More and more Greek Australians are choosing a cruelty-free lifestyle, abstaining not only from eating meat but all animal products. Paul Collaros has taken his ideology one step further by advocating for animal rights in the political arena.

I am the founder of the Penny Marathon [], an animal welfare charity that raises awareness of the plight of suffering animals by hosting an annual marathon in cities around the world.

For me, my awareness started early, when, at the age of about eight or nine, I decided to stop eating meat. My family accommodated the decision, and now, at the age of 45, I have been a vegan for many years.

I met Paul Collaros as a participant of the Penny Marathon in Sydney in 2018. It is not every day you meet a Greek-Australian vegan, particularly a man who has made that choice. “I realise I don’t fit the stereotype,” he says, “but it’s a changing world, and veganism will one day become the new normal.”

Footballer Chris Mayne, NBA basketballer Kyrie Irving, martial artist Nate Diaz, triathlete Rich Roll, even Patrik Baboumian, Germany’s strongest man – all plant-based athletes. And that’s just the men. You’ve got Olympian sprinter Morgan Mitchell, surfer Tia Blanco, professional ballerina Juliet Burnet… too many to list; all female vegans at their physical best, advocating for cruelty-free lifestyles .

Paul is running for the Animal Justice Party in Sydney’s Rockdale electorate in the forthcoming NSW state elections of 23 March. In 2015, the party secured a seat in the NSW Parliament for the first time in history, and is expecting to rattle the cages further. This year, more than 60 AJP candidates are running; not bad for a party that was formed only 10 years ago.

“We’ve got to face facts. Regardless of what you think about animal rights, this unhealthy planet of ours can no longer — just from an environmental perspective — sustain the practice of animal production as a food source,” says Paul.

“Water resource, for example; a lot of water is required for meat and dairy production. The global average water footprint of beef is over 15,000 litres per kilogram. That means it takes huge volumes of water to grow a cow, pig, and so forth, for slaughter. For a country constantly threatened by drought – it makes no sense but to look for smarter ways of keeping us fed.”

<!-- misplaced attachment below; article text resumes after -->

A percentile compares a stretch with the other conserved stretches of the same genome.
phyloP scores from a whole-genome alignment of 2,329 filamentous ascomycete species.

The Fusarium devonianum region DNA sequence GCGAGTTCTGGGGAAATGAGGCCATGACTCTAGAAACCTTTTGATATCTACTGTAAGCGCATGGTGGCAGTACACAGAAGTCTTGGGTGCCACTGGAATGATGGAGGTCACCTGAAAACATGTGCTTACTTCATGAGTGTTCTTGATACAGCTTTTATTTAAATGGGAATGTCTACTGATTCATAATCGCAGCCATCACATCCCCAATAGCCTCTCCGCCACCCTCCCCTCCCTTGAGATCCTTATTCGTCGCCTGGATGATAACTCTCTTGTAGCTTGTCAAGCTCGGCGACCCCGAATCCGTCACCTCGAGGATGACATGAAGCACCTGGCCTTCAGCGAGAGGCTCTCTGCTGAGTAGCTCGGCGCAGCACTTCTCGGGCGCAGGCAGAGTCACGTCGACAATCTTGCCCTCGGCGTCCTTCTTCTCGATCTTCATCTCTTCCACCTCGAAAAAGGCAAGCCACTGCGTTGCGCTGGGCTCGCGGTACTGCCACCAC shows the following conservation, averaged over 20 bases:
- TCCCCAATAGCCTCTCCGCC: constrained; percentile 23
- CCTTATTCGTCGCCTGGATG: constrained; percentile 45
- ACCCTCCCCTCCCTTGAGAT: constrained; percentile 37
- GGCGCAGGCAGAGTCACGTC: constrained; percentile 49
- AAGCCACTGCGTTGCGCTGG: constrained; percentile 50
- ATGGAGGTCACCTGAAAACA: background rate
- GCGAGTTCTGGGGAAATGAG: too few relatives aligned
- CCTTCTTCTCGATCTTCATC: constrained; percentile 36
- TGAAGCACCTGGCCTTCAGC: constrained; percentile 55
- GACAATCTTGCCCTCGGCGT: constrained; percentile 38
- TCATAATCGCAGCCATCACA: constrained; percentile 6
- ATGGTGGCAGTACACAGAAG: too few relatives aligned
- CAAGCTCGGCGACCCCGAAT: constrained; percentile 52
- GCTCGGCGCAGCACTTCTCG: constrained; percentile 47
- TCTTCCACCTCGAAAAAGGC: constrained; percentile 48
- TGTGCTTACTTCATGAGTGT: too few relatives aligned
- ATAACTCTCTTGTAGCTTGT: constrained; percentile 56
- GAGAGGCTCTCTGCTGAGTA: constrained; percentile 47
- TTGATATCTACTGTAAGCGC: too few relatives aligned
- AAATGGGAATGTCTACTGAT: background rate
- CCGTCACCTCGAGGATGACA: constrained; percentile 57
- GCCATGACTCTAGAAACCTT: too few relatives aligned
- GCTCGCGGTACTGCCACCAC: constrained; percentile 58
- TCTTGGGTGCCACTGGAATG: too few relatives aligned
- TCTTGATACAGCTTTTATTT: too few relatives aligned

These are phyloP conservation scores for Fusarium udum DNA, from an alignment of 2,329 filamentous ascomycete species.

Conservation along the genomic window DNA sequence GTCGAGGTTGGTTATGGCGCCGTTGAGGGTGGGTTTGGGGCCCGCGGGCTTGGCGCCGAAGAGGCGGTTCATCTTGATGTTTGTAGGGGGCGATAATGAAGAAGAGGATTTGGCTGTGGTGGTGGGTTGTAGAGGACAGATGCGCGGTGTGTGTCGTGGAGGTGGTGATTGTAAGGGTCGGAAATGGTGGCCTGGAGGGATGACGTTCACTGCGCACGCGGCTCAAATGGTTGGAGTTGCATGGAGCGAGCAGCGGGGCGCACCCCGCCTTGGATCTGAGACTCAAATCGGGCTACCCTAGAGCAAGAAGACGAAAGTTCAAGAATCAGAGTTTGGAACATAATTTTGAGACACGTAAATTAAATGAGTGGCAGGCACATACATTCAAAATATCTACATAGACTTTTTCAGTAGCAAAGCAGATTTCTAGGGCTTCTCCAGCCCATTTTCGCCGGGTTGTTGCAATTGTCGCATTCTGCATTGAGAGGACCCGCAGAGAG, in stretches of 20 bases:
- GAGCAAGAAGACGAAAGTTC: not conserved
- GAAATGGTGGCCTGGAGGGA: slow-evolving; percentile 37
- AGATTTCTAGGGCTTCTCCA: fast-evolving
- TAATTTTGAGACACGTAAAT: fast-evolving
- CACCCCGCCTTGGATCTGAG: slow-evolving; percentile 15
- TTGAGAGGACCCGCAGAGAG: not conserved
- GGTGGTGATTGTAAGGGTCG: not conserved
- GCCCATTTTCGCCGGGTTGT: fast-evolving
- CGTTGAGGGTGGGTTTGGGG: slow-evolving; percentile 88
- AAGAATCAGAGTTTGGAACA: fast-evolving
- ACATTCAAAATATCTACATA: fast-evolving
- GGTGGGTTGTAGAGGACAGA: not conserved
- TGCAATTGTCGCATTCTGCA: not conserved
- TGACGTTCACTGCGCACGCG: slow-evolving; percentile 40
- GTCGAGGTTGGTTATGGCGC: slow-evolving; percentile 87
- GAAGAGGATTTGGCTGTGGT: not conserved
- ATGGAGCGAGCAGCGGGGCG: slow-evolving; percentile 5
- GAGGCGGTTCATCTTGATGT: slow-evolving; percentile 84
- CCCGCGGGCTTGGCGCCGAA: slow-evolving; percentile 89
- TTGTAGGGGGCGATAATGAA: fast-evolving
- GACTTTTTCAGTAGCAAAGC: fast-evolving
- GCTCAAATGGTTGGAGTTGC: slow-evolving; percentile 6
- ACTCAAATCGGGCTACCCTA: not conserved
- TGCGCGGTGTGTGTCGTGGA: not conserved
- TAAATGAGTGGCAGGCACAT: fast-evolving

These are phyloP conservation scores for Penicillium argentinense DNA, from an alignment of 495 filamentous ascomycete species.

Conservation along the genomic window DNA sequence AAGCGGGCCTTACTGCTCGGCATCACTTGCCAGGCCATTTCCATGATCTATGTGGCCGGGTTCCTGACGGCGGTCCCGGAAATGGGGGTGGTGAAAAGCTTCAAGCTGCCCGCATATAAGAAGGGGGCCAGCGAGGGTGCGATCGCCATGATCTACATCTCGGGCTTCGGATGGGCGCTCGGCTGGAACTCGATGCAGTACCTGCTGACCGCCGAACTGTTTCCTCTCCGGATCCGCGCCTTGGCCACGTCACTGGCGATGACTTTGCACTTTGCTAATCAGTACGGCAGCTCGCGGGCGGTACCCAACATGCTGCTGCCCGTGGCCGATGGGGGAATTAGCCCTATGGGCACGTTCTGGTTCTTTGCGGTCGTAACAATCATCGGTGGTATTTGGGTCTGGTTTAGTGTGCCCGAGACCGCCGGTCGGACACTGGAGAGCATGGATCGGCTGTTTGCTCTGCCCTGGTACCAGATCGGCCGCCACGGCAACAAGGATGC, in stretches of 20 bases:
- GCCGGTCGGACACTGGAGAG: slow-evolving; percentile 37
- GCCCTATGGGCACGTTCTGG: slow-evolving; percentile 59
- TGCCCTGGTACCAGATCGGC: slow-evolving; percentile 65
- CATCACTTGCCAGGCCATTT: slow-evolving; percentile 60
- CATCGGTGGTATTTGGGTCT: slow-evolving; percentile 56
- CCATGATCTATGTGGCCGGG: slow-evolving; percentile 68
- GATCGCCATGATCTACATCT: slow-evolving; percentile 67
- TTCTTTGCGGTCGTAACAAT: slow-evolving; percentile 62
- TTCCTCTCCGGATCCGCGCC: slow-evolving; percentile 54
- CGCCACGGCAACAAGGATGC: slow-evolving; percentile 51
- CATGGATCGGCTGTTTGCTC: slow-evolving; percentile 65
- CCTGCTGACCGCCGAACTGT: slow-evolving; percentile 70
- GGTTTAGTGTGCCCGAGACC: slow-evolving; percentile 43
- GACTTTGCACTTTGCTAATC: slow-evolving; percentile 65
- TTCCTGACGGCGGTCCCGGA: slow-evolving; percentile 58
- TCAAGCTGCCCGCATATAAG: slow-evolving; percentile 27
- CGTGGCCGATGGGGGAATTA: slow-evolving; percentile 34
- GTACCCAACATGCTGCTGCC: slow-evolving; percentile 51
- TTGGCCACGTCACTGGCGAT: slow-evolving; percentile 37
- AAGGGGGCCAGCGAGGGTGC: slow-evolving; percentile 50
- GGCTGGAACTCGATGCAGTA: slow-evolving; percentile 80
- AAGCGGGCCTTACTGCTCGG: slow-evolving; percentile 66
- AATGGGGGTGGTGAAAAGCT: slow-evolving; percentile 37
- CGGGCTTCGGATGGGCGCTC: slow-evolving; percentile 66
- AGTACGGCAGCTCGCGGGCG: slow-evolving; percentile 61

Step into Coles and Woolworths supermarkets these days and you will find vegan alternatives for almost any food you can think of. Vegan sausages, cheese, ice cream, yoghurt, mayonnaise… my local supermarket carries eight varieties of soy, almond and rice milk these days.

It is one of the fastest growing food sectors globally. The value of packaged vegan food in Australia alone is forecast to exceed $200 million in 2020; almost double what it was four years ago.

In conversations with people, it’s not the practical issues that people fixate on; it’s the ethical. People are often ready to challenge a vegan but not willing to hear their response.

“It’s about compassion and I challenge anyone to take a look at footage of an animal dying from the use of the government-endorsed poison 1080 or dying a slow and painful death on a ship being exported out of Australia, and not be affected,” Paul adds.

Abstaining from eating meat is not a fad. It is not a new phenomenon. And it’s not new to Greeks, either. Pythagoras famously wrote that as long as man continues to massacre animals he is unable to reap joy and love. The exchange below is a translation from the 5th century BC in Plato’s The Republic:

Socrates: Would this habit of eating animals not require that we slaughter animals that we knew as individuals, and in whose eyes we could gaze and see ourselves reflected, only a few hours before our meal? 
Glaucon: This habit would require that of us.
Socrates: Wouldn’t this [knowledge] hinder us in achieving happiness? 
Glaucon: It could so hinder us in our quest for happiness.
Socrates: And, if we pursue this way of living, will we not have need to visit the doctor more often? 
Glaucon: We would have such need.
Socrates: If we pursue our habit of eating animals, and if our neighbour follows a similar path, will we not have need to go to war against our neighbour to secure greater pasturage, because ours will not be enough to sustain us, and our neighbour will have a similar need to wage war on us for the same reason? 
Glaucon: We would be so compelled.
Socrates: Would not these facts prevent us from achieving happiness, and therefore the conditions necessary to the building of a just society, if we pursue a desire to eat animals? 
Glaucon: Yes, they would so prevent us.

More information on the Animal Justice Party is available at To learn more about living a cruelty-free life visit Animals Australia at The Penny Marathon will take place on Sunday, 21 July.